Montessori for Children with Disabilities and Neurodivergences

The Montessori Method of education provides a nurturing, supportive environment for children of all abilities and learning styles. This includes children with disabilities and neurodivergences, including physical disabilities; learning differences in reading, writing, spelling and/or math; ADHD; and autism spectrum disorders.

Children learn in multi-age classes, with the same teacher, for 3 years. This sustained connection creates a stable, predictable environment for adults and children alike. Students are able to attend to their learning, rather than having to adjust to new people and new routines every year.

Montessori for Children with Disabilities and Neurodivergences

Parents and teachers explain how integrating children with disabilities and neurodivergences into the Montessori classroom can facilitate discipline, confidence, and growth. By observing each child, Montessori teachers create individualized lesson plans that meet the needs of every child.

Finding a Fit

The Right Academic Fit

Montessori education recognizes that each child learns differently and at their own pace. Montessori respects each child’s unique learning path. Your child’s educational plan is matched to their unique developmental level, learning style, and interests. They will receive individualized instruction and progress through the curriculum at their own pace. They will be free from the pressure to meet formal standards of learning (such as grade-level benchmarks) at a predetermined rate, but will be challenged at the appropriate level in all areas of learning. 

Learning in a Montessori classroom is multi-sensory and hands-on. Students learn by doing and are free to move about. This is an advantage for those who require a high level of physical activity or may have difficulty sustaining attention in a more traditional classroom setting. Additionally, the organization and structure of a Montessori classroom helps children develop organizational and time management skills that lead to independence. This is especially important for students with executive functioning deficits.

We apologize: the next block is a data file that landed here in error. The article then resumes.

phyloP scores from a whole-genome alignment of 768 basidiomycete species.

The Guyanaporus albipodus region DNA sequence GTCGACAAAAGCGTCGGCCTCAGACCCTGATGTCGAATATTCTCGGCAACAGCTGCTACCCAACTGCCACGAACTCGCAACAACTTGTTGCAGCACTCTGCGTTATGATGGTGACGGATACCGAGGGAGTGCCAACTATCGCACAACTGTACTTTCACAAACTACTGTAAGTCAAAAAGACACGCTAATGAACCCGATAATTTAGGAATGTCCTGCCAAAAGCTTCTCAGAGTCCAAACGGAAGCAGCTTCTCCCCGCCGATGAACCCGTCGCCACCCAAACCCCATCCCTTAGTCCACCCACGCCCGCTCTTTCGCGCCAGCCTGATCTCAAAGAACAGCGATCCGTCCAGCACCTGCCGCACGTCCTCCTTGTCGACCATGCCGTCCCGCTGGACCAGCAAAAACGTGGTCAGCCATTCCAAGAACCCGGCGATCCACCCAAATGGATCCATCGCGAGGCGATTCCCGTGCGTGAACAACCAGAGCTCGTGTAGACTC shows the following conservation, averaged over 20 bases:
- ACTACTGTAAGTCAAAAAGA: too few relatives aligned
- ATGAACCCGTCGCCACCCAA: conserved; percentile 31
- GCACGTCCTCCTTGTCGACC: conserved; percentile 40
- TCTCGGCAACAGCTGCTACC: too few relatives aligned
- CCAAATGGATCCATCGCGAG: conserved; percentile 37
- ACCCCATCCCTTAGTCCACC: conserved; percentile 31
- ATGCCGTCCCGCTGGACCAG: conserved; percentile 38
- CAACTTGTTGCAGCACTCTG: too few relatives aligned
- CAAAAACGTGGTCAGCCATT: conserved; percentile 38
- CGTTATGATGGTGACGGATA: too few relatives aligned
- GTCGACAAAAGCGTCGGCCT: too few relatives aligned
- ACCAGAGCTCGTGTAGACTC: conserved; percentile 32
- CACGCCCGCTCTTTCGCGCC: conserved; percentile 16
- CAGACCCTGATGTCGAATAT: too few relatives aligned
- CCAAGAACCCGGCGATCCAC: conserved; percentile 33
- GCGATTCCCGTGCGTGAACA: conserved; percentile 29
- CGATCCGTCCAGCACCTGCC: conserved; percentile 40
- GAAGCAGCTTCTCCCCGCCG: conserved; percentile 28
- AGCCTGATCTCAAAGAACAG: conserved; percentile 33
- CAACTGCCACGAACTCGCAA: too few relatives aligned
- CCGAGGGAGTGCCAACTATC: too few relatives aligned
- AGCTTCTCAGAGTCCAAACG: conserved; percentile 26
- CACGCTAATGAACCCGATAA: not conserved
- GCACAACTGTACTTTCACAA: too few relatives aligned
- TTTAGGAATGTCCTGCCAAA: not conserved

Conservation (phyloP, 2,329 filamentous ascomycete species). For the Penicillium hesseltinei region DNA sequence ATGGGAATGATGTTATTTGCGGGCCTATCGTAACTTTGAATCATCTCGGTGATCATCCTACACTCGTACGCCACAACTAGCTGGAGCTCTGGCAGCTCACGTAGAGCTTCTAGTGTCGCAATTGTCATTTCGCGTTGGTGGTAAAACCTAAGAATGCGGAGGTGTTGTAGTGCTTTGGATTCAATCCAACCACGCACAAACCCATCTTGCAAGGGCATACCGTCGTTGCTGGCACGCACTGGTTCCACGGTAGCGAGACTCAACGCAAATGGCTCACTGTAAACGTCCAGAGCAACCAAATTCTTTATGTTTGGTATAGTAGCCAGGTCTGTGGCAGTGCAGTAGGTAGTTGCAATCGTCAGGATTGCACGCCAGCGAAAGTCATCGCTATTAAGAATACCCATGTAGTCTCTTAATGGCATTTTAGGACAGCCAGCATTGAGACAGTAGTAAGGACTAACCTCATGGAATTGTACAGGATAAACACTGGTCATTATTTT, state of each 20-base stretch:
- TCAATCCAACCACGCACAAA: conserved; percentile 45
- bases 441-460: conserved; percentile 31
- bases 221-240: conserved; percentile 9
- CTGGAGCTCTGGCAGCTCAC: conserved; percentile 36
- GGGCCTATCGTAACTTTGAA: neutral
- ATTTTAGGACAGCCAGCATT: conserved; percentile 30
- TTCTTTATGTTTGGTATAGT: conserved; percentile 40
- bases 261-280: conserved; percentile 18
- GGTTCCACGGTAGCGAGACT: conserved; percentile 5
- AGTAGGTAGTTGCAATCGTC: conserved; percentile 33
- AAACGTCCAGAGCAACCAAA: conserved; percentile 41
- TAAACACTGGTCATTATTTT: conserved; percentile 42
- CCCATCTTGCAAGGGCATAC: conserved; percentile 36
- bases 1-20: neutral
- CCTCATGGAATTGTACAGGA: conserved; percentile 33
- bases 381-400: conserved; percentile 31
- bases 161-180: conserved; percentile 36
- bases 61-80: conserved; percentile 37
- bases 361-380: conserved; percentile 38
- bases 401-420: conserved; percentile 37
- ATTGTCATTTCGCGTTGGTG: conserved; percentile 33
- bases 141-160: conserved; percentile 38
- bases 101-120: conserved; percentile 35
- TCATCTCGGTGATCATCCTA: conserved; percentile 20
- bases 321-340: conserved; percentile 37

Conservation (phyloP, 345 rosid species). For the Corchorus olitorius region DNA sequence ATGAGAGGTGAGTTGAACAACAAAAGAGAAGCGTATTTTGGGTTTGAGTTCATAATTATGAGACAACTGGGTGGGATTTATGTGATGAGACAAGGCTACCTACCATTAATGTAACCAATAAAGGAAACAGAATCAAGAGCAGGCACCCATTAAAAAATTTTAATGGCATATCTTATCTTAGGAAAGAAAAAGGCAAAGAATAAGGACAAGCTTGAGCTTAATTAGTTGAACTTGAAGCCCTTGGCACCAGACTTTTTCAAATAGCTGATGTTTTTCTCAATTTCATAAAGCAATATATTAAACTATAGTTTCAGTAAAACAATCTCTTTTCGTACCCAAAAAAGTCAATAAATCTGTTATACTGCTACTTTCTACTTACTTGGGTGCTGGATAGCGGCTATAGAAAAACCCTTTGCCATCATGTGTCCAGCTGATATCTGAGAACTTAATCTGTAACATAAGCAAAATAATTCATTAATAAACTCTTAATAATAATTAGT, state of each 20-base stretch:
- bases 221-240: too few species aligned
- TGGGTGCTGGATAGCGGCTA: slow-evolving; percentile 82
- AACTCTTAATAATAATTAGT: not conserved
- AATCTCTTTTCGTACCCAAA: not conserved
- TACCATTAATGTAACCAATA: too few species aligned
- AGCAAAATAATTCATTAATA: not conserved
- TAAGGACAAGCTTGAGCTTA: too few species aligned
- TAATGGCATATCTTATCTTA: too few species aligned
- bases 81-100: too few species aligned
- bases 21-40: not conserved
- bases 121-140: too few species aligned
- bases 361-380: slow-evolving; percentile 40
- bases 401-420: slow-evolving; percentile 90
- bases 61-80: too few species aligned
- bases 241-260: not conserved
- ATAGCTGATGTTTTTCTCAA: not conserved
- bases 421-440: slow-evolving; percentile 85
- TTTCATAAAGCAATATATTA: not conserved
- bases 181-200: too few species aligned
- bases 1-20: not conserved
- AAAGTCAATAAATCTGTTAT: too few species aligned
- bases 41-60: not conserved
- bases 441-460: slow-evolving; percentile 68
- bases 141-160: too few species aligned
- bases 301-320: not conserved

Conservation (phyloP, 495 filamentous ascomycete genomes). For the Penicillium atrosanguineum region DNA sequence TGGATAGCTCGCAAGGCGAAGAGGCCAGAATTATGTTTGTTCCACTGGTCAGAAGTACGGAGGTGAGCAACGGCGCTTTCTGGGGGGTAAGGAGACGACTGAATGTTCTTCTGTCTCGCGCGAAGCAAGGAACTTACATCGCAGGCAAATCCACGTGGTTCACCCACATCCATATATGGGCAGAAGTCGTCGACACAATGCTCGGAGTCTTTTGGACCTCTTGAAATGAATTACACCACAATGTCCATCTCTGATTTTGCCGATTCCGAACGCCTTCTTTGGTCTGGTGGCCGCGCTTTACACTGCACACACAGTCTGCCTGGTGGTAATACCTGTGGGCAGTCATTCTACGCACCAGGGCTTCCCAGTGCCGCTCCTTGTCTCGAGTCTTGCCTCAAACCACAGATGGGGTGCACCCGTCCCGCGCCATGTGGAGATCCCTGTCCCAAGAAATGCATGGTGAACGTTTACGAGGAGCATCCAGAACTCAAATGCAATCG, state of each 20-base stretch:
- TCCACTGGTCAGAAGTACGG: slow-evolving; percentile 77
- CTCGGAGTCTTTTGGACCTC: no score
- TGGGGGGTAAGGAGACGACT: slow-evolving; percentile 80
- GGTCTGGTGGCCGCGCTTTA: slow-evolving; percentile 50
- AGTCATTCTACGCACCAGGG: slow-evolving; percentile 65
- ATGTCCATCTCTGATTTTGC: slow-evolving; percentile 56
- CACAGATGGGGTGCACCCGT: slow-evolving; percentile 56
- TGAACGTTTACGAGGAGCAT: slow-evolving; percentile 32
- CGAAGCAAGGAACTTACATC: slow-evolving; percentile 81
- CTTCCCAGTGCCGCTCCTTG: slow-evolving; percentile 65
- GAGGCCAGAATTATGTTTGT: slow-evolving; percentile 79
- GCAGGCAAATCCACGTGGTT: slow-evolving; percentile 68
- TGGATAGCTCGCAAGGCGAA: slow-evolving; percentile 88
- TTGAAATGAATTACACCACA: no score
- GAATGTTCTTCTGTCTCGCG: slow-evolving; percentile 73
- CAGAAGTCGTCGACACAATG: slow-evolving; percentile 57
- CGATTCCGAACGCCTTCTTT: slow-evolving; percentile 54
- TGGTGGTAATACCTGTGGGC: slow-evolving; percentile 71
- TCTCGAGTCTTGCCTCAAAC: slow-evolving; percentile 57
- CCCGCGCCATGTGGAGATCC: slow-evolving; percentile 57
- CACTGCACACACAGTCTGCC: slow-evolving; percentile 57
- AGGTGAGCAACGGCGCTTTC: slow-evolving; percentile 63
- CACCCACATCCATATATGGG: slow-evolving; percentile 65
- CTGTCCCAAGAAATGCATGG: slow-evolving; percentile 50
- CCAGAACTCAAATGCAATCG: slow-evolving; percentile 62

Montessori teachers are trained observers who expertly individualize instruction for all students, not just those with learning differences. Through careful observation of each student, teachers tailor their lesson planning to include accommodations for students who need support.

This means that students with learning differences may be included in a lesson with their peers (and thus be socially included) and receive individualized follow-up work for their specific needs. This allows each child in a Montessori classroom to be successful. 

The Right Social Fit

Montessori schools value respect for others, diversity, and inclusion. Children with disabilities and neurodivergences often thrive socially in Montessori environments where they are welcomed into a multi-aged peer group that promotes kindness and acceptance. In a classroom with older and younger peers, your child will learn from others and experience new challenges through observation of their friends. They will also reinforce their learning by teaching concepts they have already mastered to other children, while developing leadership skills and serving as a role model.

Importantly, in the multi-aged classroom, your child will build self-esteem through individualized, positive learning experiences. In a Montessori classroom, each child does individual work at their own pace. This decreases the tendency of children to compare their progress with their peers or notice if another classmate is more or less advanced. This eliminates the impression of being "behind" that children with disabilities and neurodivergences may feel in traditional classrooms.

School Support Services

Depending on your child’s needs, a Montessori school might refer them for additional resources such as speech and language therapy, occupational therapy, and/or counseling. Some schools might offer some specialized services in-house, while others will recommend outside resources in the community for students who need additional support. In all cases, the school works in close partnership with a child’s family in order to best meet each child’s unique needs. 

Nonetheless, some students may need greater accessibility or more support services than a given school can provide. Each Montessori school is autonomous in determining which services and support it can provide to best meet the needs of its students. In each situation, the student’s individual needs and the school’s resources should be carefully assessed through a partnership between the school and the family to ensure a successful match.

Language and perceptions change rapidly. AMS will continue to collaborate with disabled and neurodivergent people in order to educate its staff and members on the most affirming language keeping disability justice in mind. Please refer to the National Center on Disability and Journalism as a resource for inclusive language.

Jennifer Spikner


The hands-on aspect of the materials allows children with disabilities and neurodivergences to have that concrete experience before they move into the abstract. Something that they can see, they can touch, they can feel, they can manipulate—really aids learning.

See Inside the Montessori Classroom

Visit a school in your area to see if Montessori is right for your child.